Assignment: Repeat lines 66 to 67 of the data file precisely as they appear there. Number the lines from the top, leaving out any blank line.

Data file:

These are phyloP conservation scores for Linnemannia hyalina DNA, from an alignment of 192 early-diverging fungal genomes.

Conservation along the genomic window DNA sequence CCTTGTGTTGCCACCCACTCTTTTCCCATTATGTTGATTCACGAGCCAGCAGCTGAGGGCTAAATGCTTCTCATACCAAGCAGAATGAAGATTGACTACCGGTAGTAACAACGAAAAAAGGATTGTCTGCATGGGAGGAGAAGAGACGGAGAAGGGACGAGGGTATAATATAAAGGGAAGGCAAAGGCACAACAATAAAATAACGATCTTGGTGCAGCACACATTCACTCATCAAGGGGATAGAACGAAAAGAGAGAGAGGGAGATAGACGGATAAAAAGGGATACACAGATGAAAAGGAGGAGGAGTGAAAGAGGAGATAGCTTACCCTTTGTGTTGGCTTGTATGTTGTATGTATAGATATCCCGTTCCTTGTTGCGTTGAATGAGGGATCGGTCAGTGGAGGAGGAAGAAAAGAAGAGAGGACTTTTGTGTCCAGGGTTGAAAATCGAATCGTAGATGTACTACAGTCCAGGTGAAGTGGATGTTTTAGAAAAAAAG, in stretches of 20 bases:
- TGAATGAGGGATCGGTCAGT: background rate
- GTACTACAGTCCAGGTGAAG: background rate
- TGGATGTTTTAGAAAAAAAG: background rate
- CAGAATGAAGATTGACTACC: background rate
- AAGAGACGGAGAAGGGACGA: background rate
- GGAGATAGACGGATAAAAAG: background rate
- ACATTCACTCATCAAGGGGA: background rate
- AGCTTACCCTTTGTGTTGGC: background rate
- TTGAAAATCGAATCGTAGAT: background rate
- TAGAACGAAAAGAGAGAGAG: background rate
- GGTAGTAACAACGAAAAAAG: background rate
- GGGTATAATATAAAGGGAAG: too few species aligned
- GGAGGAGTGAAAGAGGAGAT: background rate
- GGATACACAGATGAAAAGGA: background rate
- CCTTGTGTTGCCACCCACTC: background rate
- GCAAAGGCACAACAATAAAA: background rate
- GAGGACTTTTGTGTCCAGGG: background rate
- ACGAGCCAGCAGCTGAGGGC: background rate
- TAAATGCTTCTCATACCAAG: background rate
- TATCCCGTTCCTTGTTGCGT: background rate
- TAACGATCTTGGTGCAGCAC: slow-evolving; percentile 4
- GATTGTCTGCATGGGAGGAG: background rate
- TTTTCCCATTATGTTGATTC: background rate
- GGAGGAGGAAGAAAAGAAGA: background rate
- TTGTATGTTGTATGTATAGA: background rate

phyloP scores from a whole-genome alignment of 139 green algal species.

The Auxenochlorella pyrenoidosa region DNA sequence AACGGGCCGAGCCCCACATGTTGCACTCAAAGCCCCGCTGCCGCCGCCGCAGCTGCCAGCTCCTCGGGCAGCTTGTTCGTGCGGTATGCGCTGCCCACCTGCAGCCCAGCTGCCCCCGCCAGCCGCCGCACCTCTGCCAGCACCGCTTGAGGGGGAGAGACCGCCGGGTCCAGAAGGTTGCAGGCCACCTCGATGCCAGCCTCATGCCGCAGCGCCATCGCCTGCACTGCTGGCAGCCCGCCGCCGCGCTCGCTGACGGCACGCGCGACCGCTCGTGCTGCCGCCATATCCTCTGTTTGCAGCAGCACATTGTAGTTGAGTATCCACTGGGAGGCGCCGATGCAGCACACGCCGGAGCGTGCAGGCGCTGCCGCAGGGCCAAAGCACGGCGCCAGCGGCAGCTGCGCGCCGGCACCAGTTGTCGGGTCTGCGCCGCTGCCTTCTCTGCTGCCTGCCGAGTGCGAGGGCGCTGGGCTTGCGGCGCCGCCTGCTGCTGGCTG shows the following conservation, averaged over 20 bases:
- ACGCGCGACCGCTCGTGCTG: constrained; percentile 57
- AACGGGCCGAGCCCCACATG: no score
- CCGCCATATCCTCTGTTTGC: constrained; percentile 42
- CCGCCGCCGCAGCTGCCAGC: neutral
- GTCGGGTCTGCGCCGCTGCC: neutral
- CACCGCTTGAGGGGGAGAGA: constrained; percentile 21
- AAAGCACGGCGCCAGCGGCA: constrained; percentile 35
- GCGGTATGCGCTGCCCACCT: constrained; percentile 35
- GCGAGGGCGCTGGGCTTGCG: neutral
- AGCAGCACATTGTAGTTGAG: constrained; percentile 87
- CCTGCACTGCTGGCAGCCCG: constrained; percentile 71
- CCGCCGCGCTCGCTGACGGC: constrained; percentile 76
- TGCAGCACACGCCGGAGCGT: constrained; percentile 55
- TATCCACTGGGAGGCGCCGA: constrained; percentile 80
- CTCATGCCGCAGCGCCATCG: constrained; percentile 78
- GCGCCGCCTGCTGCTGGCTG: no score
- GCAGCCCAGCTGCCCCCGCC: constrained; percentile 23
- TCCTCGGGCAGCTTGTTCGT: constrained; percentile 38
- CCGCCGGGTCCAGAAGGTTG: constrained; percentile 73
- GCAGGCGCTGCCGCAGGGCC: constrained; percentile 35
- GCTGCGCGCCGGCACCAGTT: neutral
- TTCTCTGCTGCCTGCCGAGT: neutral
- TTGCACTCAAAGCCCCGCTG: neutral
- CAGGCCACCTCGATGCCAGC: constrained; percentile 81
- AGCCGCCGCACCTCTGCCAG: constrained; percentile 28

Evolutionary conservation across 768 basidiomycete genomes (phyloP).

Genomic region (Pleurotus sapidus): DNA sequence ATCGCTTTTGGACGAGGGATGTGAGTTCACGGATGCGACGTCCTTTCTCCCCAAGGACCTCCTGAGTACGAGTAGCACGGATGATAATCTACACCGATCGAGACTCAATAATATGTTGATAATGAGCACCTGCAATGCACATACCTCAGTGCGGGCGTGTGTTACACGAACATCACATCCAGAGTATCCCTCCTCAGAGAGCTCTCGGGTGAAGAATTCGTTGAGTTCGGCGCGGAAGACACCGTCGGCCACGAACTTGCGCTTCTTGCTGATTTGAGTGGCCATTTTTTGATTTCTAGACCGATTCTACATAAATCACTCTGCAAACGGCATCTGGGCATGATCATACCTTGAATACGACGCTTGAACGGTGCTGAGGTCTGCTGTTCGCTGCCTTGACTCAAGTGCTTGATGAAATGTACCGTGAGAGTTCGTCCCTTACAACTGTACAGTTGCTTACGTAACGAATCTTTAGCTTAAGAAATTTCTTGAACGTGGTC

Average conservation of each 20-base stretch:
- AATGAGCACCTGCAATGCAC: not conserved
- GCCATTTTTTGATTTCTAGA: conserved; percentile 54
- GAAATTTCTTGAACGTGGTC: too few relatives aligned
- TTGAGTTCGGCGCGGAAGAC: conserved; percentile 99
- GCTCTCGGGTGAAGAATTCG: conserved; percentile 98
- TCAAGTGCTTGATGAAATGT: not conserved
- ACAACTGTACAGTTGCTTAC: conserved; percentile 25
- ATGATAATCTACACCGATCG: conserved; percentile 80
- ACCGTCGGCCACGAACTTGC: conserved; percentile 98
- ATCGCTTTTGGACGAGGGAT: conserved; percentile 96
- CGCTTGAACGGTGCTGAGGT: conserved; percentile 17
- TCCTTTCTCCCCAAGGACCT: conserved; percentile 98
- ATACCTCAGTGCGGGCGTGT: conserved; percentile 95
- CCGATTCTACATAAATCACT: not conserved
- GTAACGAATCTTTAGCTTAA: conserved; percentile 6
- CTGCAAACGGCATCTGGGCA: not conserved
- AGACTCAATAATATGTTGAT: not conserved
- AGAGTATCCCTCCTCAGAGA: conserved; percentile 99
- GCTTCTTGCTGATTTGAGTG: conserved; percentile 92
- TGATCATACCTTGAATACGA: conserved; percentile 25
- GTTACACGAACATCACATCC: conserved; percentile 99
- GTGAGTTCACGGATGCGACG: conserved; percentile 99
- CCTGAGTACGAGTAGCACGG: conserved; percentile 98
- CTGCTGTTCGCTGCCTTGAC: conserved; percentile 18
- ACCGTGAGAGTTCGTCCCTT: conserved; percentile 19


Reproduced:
- ACCGTCGGCCACGAACTTGC: conserved; percentile 98
- ATCGCTTTTGGACGAGGGAT: conserved; percentile 96